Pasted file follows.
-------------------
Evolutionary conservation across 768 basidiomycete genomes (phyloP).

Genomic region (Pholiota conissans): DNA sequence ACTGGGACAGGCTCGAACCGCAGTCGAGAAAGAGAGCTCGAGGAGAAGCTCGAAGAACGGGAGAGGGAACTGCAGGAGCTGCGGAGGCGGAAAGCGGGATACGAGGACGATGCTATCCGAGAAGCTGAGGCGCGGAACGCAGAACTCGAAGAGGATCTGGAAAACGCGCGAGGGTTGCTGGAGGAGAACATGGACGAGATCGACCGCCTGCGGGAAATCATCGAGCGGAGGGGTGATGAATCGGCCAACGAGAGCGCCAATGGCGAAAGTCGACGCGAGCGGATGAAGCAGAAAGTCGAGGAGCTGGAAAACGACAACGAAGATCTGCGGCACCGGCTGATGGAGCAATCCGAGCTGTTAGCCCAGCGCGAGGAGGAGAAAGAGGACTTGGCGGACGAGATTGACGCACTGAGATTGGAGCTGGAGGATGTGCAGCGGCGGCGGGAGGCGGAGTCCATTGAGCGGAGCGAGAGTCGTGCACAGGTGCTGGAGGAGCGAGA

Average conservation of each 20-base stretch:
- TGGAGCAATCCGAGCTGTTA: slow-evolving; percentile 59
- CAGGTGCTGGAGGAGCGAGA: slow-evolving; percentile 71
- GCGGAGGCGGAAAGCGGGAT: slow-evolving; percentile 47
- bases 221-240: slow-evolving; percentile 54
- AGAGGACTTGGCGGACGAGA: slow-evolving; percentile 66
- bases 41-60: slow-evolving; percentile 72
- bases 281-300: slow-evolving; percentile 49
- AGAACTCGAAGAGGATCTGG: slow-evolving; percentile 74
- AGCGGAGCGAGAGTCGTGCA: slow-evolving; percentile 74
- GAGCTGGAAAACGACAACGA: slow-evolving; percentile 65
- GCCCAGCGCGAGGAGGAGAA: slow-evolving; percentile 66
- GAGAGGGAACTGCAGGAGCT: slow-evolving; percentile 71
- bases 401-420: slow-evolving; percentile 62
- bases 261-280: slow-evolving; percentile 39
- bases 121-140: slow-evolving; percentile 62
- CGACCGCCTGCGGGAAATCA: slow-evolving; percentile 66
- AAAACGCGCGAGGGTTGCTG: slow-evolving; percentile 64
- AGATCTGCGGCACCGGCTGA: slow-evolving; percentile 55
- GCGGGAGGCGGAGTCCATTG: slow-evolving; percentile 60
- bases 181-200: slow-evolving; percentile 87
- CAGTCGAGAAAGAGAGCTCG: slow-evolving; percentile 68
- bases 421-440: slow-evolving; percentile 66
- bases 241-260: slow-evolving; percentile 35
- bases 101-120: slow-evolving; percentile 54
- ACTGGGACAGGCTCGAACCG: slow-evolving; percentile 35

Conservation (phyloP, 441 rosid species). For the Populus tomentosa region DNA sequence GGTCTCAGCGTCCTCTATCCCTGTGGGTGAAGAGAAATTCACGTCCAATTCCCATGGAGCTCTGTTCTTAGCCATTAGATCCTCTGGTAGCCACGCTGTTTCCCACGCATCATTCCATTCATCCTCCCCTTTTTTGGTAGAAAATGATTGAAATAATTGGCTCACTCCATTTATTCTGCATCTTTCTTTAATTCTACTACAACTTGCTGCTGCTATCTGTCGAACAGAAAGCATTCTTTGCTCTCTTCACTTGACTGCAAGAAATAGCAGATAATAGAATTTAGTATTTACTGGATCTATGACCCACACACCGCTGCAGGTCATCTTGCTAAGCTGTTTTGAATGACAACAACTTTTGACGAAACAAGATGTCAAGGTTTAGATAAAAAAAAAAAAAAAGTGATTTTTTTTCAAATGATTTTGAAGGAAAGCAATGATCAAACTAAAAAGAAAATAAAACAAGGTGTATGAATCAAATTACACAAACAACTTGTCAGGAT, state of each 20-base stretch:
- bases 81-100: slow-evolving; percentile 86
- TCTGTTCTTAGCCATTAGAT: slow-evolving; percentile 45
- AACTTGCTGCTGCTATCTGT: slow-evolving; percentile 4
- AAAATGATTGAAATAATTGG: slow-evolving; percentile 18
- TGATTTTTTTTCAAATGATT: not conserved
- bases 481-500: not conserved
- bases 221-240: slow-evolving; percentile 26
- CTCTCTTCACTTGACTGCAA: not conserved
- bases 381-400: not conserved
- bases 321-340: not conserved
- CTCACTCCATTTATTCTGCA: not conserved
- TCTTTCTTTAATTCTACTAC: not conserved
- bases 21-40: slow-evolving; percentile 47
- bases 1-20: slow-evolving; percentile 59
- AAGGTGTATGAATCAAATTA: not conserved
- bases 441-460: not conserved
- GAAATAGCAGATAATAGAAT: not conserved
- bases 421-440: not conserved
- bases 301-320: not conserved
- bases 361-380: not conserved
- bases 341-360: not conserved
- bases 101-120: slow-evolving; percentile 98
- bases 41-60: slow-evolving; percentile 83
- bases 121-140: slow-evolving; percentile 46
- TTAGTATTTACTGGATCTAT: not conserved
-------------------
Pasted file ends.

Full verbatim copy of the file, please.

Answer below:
Evolutionary conservation across 768 basidiomycete genomes (phyloP).

Genomic region (Pholiota conissans): DNA sequence ACTGGGACAGGCTCGAACCGCAGTCGAGAAAGAGAGCTCGAGGAGAAGCTCGAAGAACGGGAGAGGGAACTGCAGGAGCTGCGGAGGCGGAAAGCGGGATACGAGGACGATGCTATCCGAGAAGCTGAGGCGCGGAACGCAGAACTCGAAGAGGATCTGGAAAACGCGCGAGGGTTGCTGGAGGAGAACATGGACGAGATCGACCGCCTGCGGGAAATCATCGAGCGGAGGGGTGATGAATCGGCCAACGAGAGCGCCAATGGCGAAAGTCGACGCGAGCGGATGAAGCAGAAAGTCGAGGAGCTGGAAAACGACAACGAAGATCTGCGGCACCGGCTGATGGAGCAATCCGAGCTGTTAGCCCAGCGCGAGGAGGAGAAAGAGGACTTGGCGGACGAGATTGACGCACTGAGATTGGAGCTGGAGGATGTGCAGCGGCGGCGGGAGGCGGAGTCCATTGAGCGGAGCGAGAGTCGTGCACAGGTGCTGGAGGAGCGAGA

Average conservation of each 20-base stretch:
- TGGAGCAATCCGAGCTGTTA: slow-evolving; percentile 59
- CAGGTGCTGGAGGAGCGAGA: slow-evolving; percentile 71
- GCGGAGGCGGAAAGCGGGAT: slow-evolving; percentile 47
- bases 221-240: slow-evolving; percentile 54
- AGAGGACTTGGCGGACGAGA: slow-evolving; percentile 66
- bases 41-60: slow-evolving; percentile 72
- bases 281-300: slow-evolving; percentile 49
- AGAACTCGAAGAGGATCTGG: slow-evolving; percentile 74
- AGCGGAGCGAGAGTCGTGCA: slow-evolving; percentile 74
- GAGCTGGAAAACGACAACGA: slow-evolving; percentile 65
- GCCCAGCGCGAGGAGGAGAA: slow-evolving; percentile 66
- GAGAGGGAACTGCAGGAGCT: slow-evolving; percentile 71
- bases 401-420: slow-evolving; percentile 62
- bases 261-280: slow-evolving; percentile 39
- bases 121-140: slow-evolving; percentile 62
- CGACCGCCTGCGGGAAATCA: slow-evolving; percentile 66
- AAAACGCGCGAGGGTTGCTG: slow-evolving; percentile 64
- AGATCTGCGGCACCGGCTGA: slow-evolving; percentile 55
- GCGGGAGGCGGAGTCCATTG: slow-evolving; percentile 60
- bases 181-200: slow-evolving; percentile 87
- CAGTCGAGAAAGAGAGCTCG: slow-evolving; percentile 68
- bases 421-440: slow-evolving; percentile 66
- bases 241-260: slow-evolving; percentile 35
- bases 101-120: slow-evolving; percentile 54
- ACTGGGACAGGCTCGAACCG: slow-evolving; percentile 35

Conservation (phyloP, 441 rosid species). For the Populus tomentosa region DNA sequence GGTCTCAGCGTCCTCTATCCCTGTGGGTGAAGAGAAATTCACGTCCAATTCCCATGGAGCTCTGTTCTTAGCCATTAGATCCTCTGGTAGCCACGCTGTTTCCCACGCATCATTCCATTCATCCTCCCCTTTTTTGGTAGAAAATGATTGAAATAATTGGCTCACTCCATTTATTCTGCATCTTTCTTTAATTCTACTACAACTTGCTGCTGCTATCTGTCGAACAGAAAGCATTCTTTGCTCTCTTCACTTGACTGCAAGAAATAGCAGATAATAGAATTTAGTATTTACTGGATCTATGACCCACACACCGCTGCAGGTCATCTTGCTAAGCTGTTTTGAATGACAACAACTTTTGACGAAACAAGATGTCAAGGTTTAGATAAAAAAAAAAAAAAAGTGATTTTTTTTCAAATGATTTTGAAGGAAAGCAATGATCAAACTAAAAAGAAAATAAAACAAGGTGTATGAATCAAATTACACAAACAACTTGTCAGGAT, state of each 20-base stretch:
- bases 81-100: slow-evolving; percentile 86
- TCTGTTCTTAGCCATTAGAT: slow-evolving; percentile 45
- AACTTGCTGCTGCTATCTGT: slow-evolving; percentile 4
- AAAATGATTGAAATAATTGG: slow-evolving; percentile 18
- TGATTTTTTTTCAAATGATT: not conserved
- bases 481-500: not conserved
- bases 221-240: slow-evolving; percentile 26
- CTCTCTTCACTTGACTGCAA: not conserved
- bases 381-400: not conserved
- bases 321-340: not conserved
- CTCACTCCATTTATTCTGCA: not conserved
- TCTTTCTTTAATTCTACTAC: not conserved
- bases 21-40: slow-evolving; percentile 47
- bases 1-20: slow-evolving; percentile 59
- AAGGTGTATGAATCAAATTA: not conserved
- bases 441-460: not conserved
- GAAATAGCAGATAATAGAAT: not conserved
- bases 421-440: not conserved
- bases 301-320: not conserved
- bases 361-380: not conserved
- bases 341-360: not conserved
- bases 101-120: slow-evolving; percentile 98
- bases 41-60: slow-evolving; percentile 83
- bases 121-140: slow-evolving; percentile 46
- TTAGTATTTACTGGATCTAT: not conserved